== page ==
War of the Rebellion: Serial 010 Page 0087 Chapter XXII. SKIRMISH AT LAWRENCEBURG, TENN.

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No. 2. Report of Brig. General James R. Chalmers, C. S. Army.

HEADQUARTERS ADVANCE, April 3, 1862.

MAJOR:Colonel Clanton has just reported verbally to me that the enemy's pickets attacked his advance pickets about daylight this morning, and he fears that 2 of his men were captured, though he was not able to state accurately the facts. As soon as I am accurately informed I will report to you.

Your order to prepare for movement has been received and given to the troops.

Our commissary stores have not arrived, but are expected hourly. We have on hand one day's rations ready cooked.

I am, major, very respectfully, your obedient servant,

JAMES R. CHALMERS,

Brigadier-General.

Major GEORGE G. GRANGER,

Assistant Adjutant-General.

APRIL 4, 1862.-Skirmish at Lawrenceburg, Tenn.

Report of Brig. General Milo S. Hascall, U. S. Army.

HDQRS. FIFTEENTH BRIGADE, ARMY OF THE OHIO,

Field of Shiloh, April 12, 1862.

Agreeably to the order of General Wood, I proceeded on the morning of the 4th instant from our camp, 23 miles beyond Waynesborough and about 60 miles from this place, with two regiments of my brigade, to wit, the Twenty-sixth Ohio and the Seventeenth Indiana, together with a detachment of about 600 of the Third Ohio Cavalry, under Lieutenant-Colonel Murray, of that regiment, and marched for Lawrenceburg. The general had been informed that about 500 of the enemy's cavalry were at that point, with the intention of making a descent upon our train after the troops had passed. My instructions were to proceed cautiously to Lawrenceburg, a distance of about 14 miles from our camp, and capture the enemy, if possible, and to disperse him at all events. It happened that the day was very rainy and exceedingly bad for the infantry to make the march, on account of the swollen streams and mud. I proceeded very cautiously, leaving a couple of cavalry at every house we passed, to prevent any one taking information there we had to pass over a succession of hills, in full view of the town, so that further precaution in this respect was useless.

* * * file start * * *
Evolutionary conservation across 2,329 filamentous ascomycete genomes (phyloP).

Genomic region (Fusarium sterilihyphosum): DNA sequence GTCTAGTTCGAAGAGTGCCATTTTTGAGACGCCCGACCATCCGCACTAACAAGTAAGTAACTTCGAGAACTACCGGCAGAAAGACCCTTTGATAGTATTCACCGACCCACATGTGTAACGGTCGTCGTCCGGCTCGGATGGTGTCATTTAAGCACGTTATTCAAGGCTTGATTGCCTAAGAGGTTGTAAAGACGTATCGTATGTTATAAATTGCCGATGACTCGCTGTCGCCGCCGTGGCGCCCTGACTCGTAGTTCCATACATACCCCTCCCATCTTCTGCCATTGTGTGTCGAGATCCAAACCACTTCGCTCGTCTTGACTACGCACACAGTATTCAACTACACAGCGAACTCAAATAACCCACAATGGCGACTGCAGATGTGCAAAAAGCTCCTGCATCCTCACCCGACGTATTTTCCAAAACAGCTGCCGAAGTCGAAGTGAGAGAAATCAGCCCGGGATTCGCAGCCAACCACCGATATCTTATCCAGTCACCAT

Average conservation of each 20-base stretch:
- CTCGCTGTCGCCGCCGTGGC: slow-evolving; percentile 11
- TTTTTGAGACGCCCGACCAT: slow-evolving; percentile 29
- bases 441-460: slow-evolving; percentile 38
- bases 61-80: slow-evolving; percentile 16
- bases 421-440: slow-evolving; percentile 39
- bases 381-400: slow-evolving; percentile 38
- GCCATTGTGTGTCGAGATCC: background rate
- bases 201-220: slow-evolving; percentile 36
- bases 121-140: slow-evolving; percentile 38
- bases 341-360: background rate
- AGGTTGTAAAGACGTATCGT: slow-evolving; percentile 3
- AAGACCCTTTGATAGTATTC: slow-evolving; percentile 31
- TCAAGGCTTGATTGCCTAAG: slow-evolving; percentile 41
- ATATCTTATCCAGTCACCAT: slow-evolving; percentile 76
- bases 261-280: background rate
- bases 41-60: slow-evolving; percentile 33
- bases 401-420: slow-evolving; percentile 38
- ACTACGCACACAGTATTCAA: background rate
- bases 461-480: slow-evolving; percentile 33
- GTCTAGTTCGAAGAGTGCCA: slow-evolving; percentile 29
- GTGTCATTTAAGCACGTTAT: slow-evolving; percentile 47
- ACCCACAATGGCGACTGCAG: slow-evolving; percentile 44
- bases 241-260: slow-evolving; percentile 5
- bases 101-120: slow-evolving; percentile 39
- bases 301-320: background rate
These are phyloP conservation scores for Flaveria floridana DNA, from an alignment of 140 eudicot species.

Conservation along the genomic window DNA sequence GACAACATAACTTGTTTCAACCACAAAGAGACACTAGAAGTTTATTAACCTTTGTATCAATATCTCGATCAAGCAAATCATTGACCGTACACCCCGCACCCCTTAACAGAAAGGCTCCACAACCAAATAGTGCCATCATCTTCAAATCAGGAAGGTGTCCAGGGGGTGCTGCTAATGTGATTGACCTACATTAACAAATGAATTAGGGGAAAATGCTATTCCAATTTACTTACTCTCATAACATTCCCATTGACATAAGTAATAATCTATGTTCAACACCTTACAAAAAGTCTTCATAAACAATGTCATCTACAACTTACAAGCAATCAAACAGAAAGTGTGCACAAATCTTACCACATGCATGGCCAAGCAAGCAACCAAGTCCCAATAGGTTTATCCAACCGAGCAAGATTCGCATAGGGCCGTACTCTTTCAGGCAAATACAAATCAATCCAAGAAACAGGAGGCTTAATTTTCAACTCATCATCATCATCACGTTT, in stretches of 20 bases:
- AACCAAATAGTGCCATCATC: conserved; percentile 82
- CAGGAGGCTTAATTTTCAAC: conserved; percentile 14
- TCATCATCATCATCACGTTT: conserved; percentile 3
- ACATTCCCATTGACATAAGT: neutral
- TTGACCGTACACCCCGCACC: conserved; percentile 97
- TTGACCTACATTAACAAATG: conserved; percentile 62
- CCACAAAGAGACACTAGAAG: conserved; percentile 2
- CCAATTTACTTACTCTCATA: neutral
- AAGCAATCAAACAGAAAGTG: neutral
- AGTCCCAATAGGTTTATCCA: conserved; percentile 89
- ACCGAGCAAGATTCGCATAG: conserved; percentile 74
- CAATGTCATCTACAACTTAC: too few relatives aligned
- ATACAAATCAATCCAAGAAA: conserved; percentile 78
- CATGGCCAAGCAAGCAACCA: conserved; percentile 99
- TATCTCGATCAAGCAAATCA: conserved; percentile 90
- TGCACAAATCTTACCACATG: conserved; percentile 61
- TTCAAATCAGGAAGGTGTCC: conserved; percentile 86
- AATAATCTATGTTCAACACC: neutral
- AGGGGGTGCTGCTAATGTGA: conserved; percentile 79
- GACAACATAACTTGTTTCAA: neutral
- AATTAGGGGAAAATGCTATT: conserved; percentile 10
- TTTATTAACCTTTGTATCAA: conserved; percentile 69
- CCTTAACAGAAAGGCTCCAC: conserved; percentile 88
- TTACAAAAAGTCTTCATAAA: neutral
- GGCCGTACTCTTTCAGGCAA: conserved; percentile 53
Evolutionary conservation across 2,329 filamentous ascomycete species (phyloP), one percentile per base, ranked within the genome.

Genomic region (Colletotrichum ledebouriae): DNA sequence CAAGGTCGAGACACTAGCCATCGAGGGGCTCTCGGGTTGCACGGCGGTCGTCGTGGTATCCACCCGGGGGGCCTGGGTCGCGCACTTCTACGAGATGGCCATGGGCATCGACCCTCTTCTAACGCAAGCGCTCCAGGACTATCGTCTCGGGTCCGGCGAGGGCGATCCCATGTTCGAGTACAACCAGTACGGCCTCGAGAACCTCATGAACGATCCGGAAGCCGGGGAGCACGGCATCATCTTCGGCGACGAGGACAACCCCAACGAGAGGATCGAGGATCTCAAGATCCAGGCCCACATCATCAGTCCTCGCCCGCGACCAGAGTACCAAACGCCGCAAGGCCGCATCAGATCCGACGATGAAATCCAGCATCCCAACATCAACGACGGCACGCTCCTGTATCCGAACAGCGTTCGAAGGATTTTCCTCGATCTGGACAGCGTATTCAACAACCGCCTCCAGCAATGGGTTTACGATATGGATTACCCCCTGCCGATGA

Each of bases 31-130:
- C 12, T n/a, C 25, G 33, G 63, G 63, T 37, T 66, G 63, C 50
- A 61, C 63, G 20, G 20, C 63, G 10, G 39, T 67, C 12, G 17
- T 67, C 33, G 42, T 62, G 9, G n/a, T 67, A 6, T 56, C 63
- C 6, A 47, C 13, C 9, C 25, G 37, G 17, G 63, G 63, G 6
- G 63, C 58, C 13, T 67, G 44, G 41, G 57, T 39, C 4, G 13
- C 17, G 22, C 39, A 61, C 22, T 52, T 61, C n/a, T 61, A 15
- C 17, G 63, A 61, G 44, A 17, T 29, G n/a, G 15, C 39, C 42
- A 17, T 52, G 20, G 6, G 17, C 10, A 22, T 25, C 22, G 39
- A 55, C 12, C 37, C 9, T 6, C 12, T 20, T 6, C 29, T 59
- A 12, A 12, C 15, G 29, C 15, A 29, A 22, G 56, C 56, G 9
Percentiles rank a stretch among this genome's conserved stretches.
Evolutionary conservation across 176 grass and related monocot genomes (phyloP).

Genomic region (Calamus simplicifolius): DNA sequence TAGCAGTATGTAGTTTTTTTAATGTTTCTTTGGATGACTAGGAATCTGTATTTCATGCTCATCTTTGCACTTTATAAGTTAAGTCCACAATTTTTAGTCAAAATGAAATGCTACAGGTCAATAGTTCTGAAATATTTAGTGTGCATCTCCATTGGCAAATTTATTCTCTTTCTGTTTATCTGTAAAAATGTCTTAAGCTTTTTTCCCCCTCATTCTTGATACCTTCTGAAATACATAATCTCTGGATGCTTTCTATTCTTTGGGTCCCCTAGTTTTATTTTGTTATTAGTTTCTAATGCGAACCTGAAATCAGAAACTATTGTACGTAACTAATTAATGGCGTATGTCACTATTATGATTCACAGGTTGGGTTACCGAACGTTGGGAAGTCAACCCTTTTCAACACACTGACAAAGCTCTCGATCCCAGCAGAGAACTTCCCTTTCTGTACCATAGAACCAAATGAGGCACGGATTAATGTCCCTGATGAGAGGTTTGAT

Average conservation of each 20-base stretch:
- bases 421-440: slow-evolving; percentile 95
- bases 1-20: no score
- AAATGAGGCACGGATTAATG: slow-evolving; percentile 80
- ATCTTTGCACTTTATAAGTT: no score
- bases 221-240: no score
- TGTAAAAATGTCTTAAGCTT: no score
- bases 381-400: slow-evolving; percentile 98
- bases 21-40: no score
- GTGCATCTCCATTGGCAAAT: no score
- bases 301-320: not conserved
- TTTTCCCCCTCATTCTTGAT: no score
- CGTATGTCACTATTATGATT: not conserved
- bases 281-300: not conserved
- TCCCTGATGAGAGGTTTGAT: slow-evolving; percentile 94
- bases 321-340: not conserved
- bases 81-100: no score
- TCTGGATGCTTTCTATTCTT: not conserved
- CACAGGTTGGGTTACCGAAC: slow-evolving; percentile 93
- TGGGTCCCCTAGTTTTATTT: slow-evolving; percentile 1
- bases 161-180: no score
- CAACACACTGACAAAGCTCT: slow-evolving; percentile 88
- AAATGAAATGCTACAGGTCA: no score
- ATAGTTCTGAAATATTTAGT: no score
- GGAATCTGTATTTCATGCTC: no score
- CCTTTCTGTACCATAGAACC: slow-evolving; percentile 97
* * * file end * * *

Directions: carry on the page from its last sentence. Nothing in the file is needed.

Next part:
By this time I had learned that there were not more than from 50 to 100 cavalry there at furthest, and being desirous of saving the infantry as much as possible for the forced march that was still before them, before reaching this point I ordered the infantry to halt, and, after getting their dinner, to return to the camp they left in the morning and join the other two regiments of my brigade. I then proceeded with the cavalry as fast as the roads would permit, and, when getting within about one-fourth of a mile from town, ordered a charge upon the town, which was splendidly executed by Lieutenant-Colonel Murray at the head of his men. I learned that there were 50 to 75 cavalry in town, but as soon as they observed our approach put themselves in readiness to leave. They